The Priory Church of St Bartholomew the Great in Smithfield, London

I have always found churches to be fascinating places. Not only are they places of great faith, which have survived many hundreds of years, they are memorials to the people who built and used them. You can definitely learn a lot by looking around old churches. One that recently came to my attention, and is now on my to visit list, is St Bartholomew the Great in the Smithfield area of London. It was mentioned briefly in a discussion about Anthony Woodville, who I am currently writing a biography of, and who is famous for participating in a joust at Smithfield. The person I was talking to about this tournament mentioned that Anthony would have seen this church on his way to the joust. Once again, I set off down a research rabbit hole to find out more about this church. I certainly did find out a lot of amazing things about its history.

The name St Bartholomew’s may ring a bell with you because of the world famous London hospital of the same name, which is commonly known by the nickname of St Bart’s. Whilst this post is not necessarily about the hospital, there is no denying there is a collective history. The church of St Bartholomew the Great, the hospital and St Bartholomew the Less, which served as the parish church for the hospital, were all commissioned by a clergyman called Rahere in the 1100s.

St Bartholomew’s marked on a map of Medieval London vectorized by Grandiose for Wikimedia Commons and (b) University of Pittsburgh’s “Images of Medieval Art and Architecture: England: London: Maps,” copyright Alison Stones, using Creative Commons

Rahere had previously been a member of the clergy at St Paul’s, but that all changed during a pilgrimage to Rome. Whilst there, he received a vision in a dream to build a church and hospital in Smithfield.[1] When he arrived back in England, he made enquiries about the piece of land he had seen in his dream. He found out it was in royal hands and so he went to King Henry I and explained the vision he had received. His petitioning worked and he was granted the land.[2] Building started and an Augustinian priory was established in 1123. It was this priory that became what we now see today. The church and the hospital became known for its healing powers and it was reported that many miracles happened there, most occurring on St Bartholomew’s Day.[3]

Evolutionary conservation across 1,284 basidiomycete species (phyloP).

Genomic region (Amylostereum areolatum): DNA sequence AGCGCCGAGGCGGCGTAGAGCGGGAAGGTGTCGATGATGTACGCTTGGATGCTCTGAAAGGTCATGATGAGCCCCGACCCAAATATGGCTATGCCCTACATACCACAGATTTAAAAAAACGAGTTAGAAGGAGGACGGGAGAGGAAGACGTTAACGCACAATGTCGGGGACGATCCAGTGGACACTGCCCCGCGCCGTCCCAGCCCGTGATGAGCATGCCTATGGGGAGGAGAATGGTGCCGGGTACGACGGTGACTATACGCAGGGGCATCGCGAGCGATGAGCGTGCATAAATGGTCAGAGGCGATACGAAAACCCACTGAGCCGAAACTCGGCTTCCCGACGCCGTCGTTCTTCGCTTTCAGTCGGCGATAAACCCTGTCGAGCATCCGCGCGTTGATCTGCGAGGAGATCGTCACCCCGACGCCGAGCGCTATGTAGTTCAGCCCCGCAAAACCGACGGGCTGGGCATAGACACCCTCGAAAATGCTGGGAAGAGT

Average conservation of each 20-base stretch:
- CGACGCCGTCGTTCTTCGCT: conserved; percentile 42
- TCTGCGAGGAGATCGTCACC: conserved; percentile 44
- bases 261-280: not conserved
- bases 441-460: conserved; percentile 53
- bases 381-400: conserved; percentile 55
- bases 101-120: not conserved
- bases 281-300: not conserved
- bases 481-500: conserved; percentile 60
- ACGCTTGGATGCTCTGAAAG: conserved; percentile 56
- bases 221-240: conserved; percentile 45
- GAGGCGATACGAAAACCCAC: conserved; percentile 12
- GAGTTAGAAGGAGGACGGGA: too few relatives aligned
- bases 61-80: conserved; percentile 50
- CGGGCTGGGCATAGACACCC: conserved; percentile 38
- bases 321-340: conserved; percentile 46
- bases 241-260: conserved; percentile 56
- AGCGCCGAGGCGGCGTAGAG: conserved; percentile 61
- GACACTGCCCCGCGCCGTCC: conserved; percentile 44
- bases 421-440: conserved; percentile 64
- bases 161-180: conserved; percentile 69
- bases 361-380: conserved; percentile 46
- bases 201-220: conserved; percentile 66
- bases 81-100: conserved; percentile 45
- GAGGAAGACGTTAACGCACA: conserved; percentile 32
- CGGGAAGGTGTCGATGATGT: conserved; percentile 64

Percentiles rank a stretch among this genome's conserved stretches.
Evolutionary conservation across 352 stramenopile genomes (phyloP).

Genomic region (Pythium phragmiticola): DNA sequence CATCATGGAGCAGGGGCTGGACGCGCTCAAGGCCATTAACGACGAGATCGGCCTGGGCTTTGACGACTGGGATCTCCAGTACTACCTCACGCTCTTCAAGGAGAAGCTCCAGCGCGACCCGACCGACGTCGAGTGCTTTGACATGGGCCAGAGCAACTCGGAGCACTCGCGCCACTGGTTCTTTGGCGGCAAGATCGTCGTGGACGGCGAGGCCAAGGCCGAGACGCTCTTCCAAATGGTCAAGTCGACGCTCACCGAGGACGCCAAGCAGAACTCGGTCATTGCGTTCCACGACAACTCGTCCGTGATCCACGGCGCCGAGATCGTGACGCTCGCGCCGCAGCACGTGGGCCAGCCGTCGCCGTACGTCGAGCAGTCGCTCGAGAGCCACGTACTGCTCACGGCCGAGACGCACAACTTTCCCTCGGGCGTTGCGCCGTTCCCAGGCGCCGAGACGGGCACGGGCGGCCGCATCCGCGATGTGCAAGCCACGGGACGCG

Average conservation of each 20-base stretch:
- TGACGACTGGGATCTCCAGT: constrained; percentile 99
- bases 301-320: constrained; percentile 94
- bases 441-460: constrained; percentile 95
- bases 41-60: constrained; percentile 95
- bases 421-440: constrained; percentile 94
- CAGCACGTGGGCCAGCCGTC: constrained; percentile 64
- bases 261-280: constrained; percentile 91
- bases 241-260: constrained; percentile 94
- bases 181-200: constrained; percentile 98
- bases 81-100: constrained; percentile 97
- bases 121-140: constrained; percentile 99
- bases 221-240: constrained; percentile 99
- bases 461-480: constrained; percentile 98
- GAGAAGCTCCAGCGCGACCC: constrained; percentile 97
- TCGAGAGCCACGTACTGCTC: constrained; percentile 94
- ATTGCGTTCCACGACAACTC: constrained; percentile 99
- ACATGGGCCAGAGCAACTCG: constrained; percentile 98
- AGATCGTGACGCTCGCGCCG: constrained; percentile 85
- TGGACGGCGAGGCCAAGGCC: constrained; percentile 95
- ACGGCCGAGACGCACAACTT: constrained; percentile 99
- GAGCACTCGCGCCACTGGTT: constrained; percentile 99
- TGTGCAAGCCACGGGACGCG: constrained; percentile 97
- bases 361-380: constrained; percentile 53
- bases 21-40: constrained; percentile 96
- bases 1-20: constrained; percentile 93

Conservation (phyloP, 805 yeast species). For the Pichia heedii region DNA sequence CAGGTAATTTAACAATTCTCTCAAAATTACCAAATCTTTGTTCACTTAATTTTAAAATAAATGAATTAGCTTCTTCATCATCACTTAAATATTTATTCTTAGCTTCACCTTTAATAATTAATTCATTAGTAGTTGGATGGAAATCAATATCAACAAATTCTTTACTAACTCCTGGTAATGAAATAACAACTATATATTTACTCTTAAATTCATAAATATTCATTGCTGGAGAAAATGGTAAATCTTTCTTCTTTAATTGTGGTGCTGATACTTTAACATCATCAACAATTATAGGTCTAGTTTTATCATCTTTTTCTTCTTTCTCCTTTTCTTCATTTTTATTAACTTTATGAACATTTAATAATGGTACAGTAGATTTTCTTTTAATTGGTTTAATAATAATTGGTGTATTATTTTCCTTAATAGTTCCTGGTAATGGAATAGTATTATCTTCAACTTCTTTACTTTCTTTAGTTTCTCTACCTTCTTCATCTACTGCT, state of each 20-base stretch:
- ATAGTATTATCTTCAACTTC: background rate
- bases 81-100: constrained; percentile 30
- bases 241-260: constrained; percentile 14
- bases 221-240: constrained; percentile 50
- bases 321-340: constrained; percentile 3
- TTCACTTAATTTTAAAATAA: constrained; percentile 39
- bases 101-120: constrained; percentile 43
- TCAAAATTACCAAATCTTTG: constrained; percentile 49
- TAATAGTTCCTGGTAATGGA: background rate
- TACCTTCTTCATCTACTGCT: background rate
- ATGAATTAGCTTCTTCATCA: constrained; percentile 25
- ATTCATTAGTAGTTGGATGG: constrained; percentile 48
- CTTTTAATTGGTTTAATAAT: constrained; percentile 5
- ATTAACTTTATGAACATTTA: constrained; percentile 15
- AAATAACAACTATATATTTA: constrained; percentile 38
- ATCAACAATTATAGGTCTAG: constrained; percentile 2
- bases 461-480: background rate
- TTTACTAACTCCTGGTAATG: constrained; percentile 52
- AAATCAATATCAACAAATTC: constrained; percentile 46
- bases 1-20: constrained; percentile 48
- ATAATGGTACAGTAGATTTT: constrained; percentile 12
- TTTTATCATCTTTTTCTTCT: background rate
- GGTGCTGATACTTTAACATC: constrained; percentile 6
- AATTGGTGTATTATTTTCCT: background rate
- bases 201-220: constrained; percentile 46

Throughout the priory’s existence, as with any church, there were some alterations, including in 1410, where parts of it were rebuilt, ensuring that the monastic complex was completely enclosed within walls.[4] There was already some evidence of enclosure prior to this as a gatehouse, which is still in existence. Perhaps this might mean that there were new walls built or strengthening to existing ones. Whatever the case may be, the walls were completely demolished in 1671, leading to disputes about boundaries.[5]

Interior of St Bartholomew the Great Church (2016), Rafa Esteve, Wikimedia Commons

The most dramatic change in use for the priory came with the Dissolution of the Monasteries under Henry VIII. Henry had decided to dissolve the monasteries, who he believed had become too rich and powerful. Whilst some of them had, it was a massive over statement and many lies about the corruption in these places were told in order to make the dissolution of them appear necessary. As was the case with the hospital at St Bart’s, many offered medical care and relief to the poor and when they were dissolved, this ended, just to give the king money he needed. Whilst the priory was dissolved, the hospital was reinstated in the final year of Henry VIII’s reign.